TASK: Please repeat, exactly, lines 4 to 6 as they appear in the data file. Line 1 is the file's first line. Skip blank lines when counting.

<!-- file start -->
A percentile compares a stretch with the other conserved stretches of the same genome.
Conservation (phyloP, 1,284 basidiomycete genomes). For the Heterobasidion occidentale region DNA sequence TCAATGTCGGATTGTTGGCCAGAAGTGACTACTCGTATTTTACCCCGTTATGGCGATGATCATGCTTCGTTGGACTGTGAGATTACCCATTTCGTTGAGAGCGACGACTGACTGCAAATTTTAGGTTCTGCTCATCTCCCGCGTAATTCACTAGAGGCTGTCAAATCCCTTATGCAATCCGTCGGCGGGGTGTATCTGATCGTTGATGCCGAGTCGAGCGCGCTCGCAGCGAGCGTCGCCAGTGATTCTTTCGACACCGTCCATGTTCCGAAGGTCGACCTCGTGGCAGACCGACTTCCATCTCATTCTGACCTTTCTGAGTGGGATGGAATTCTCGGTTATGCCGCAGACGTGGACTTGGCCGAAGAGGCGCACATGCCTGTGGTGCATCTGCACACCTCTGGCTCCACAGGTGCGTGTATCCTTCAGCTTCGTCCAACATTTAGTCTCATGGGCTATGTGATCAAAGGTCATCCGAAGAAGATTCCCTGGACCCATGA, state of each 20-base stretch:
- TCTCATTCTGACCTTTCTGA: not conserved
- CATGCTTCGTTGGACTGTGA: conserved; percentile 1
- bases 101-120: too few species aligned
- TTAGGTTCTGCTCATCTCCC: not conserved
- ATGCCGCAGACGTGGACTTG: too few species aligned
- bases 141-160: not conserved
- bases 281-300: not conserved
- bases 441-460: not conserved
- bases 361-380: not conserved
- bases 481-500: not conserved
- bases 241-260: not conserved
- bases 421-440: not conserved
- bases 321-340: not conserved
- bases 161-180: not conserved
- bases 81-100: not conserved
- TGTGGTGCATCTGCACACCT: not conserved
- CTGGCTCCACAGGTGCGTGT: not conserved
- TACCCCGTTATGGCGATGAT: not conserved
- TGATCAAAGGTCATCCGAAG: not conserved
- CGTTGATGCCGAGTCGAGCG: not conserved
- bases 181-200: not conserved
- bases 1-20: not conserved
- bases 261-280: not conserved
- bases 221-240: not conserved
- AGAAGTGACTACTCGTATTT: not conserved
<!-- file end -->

- CATGCTTCGTTGGACTGTGA: conserved; percentile 1
- bases 101-120: too few species aligned
- TTAGGTTCTGCTCATCTCCC: not conserved